Where Sustainability Takes Flight

The meaningful work behind aerospace bearing reconditioning

Right now, thousands of commercial jets are transporting millions of passengers globally. Helicopters are fighting fires and promoting national security for countries around the world. All of them need reliable bearings to take off, fly and land — safely and sustainably.

Bearing Inspection, Inc., (Bii), a part of The Timken Company, keeps essential aircraft flying with world-class aerospace bearing inspection, reconditioning, and engineering services. Drew Learn, Bii’s general manager, shares how the meaningful work of bearing repair benefits aviation and the environment.

Safe flight: Trusted globally

In Los Alamitos, Calif., Learn leads a team of dedicated bearing experts who recondition main engine, gearbox and auxiliary power unit (APU) bearings for more than 80 different aviation platforms. Together, they operate the world’s largest and highest-quality independent bearing repair facility.

“Our people are very serious about their work,” says Learn. “Because aircraft safety is critical to everyone.”

A photo of an airplane flying above the clouds next to a photo of a woman repairing bearings.

Bii’s aerospace bearing reconditioning process is very hands-on, performed by employees highly trained in visual inspection and repair. Each time they touch a bearing, they know about the customer, the application and the impact their work has on each aircraft. One bearing may go back into a General Electric turbine engine for an international airliner. Another might return to service in a U.S. Coast Guard helicopter transmission.

Bii also supports commercial and cargo planes that transport people and goods globally. It reconditions bearings for agricultural aircraft that fertilize crops and maximize food output for a growing population. It enables search and rescue helicopters to stay response-ready for natural disasters and emergencies.

Demand is typically strong for Bii services, which works exclusively with customers who operate and maintain aircraft, but demand increased with recent supply chain and capacity constraints because long lead times aren’t an option for aircraft fleets doing essential work.

Sustainability: Saving time and resources

One reason OE lead times are stretched is because premium-quality raw materials for aerospace bearings are constrained. It can take months for an aircraft operator to get a new bearing. Bii can recondition existing bearings in a fraction of the time. It’s a practical solution for saving time, and it also reduces the aviation industry’s environmental footprint.

In fact, Bii currently is on track to divert thousands of used bearings away from landfills in 2023.

“Sustainability is at the core of our purpose and value proposition,” Learn noted. “We recondition as many components as possible and return almost all of the bearings we receive back into service.”

Any bearings or components that are too worn or damaged to be repurposed are scrapped and recycled. Melted down into new steel, they are remade into everything from renewable energy equipment to new bridges.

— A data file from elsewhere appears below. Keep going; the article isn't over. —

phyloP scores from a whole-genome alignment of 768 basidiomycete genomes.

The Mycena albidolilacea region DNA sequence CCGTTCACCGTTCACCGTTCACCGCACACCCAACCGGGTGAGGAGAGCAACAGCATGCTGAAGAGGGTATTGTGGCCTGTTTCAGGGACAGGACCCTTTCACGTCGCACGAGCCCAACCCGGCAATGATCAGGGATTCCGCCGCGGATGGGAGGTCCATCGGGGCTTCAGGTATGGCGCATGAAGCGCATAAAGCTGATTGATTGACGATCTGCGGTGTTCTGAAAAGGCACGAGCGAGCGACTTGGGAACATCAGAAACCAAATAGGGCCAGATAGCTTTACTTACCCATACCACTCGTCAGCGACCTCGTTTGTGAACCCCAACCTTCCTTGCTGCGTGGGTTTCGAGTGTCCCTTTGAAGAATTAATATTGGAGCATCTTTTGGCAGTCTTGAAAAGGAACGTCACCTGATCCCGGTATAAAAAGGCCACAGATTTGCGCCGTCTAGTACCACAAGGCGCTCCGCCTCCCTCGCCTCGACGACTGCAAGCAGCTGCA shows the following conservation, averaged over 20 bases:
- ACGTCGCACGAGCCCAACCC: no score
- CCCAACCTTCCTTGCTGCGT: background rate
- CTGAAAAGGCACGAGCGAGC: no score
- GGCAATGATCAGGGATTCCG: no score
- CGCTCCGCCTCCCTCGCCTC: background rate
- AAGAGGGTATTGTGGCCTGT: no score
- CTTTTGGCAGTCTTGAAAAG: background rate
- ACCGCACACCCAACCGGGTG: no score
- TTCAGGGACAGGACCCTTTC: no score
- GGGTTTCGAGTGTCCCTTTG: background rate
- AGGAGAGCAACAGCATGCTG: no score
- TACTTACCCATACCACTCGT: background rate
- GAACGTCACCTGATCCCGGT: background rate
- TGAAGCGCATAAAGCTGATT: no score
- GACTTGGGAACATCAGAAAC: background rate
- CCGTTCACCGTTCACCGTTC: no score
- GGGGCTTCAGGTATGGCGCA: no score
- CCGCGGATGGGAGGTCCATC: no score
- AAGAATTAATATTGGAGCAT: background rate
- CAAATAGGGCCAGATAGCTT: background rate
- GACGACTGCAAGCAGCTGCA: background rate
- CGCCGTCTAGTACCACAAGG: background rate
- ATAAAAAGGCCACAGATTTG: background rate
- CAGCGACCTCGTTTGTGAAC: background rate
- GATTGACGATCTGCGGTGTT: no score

“Sustainability is at the core of our purpose and value proposition. We recondition as many components as possible and return almost all of the bearings we receive back into service.”

Drew Learn
General Manager, Bearing Inspection, Inc.

On those rare occasions, the Bii team collaborates with Timken’s aerospace bearing team to ensure customers get the new bearings they need.

Legacy of Leadership

Bii, which joined Timken by acquisition in 2005, started in 1955 as one of the industry’s first innovators in aftermarket bearing inspection and reconditioning. The company is considered the founder of the modern-day reconditioning process for turbine jet and other critical-use turbine engine bearings.

“At that time, it was a completely novel idea to repair bearings,” Learn said. “Today we’re certified with agencies around the world and trusted by customers globally who care about safety, quality and sustainability.”

And Bii is qualified to serve them all. The company is capable of inspecting and reconditioning more than 5,000 unique aerospace anti-friction ball and roller bearing part numbers thanks to the collective knowledge of team members who work well together.

“We’ve recently added many new team members who know someone else who works here,” he says. “Employees are so engaged that they recommend us to people they know. It helps maintain a culture of collaborative problem solving that will see us through our next 65 years.”

Timken work matters globally and across industries. Learn how Timken helps make vaccines safe and viable for patients and keeps grounded commercial planes airworthy with preventative maintenance for landing wheel bearings.

At a Glance: Bii Facility in Los Alamitos, Calif.

Photograph of a lab technician inspecting bearings at the Bii Facility in Los Alamitos, California.


  • Employees: 100+
  • World’s largest, highest-quality independent bearing repair facility (75,000 sq. ft)
  • Bearing inspection and reconditioning capabilities for 5,000 unique ball and roller bearing part numbers
  • Will return thousands of bearings back into service in 2023

Essential Industries / Applications:

  • Commercial airlines
  • Defense aircraft
  • Agricultural airplanes
  • Cargo and business aircraft
  • Helicopters used in firefighting, search and rescue

Bearing Inspection and Repair For:

  • Aviation gas turbine engines
  • Helicopter transmissions
  • Auxiliary power units
  • Accessory components

Photograph of the body of an jet airplane flying above clouds and mountains at dusk.

Key Certificates and Approvals:

  • FAA (U.S.)
  • EASA (Europe)
  • CAC (China)
  • DCA (Thailand)
  • ISO 9001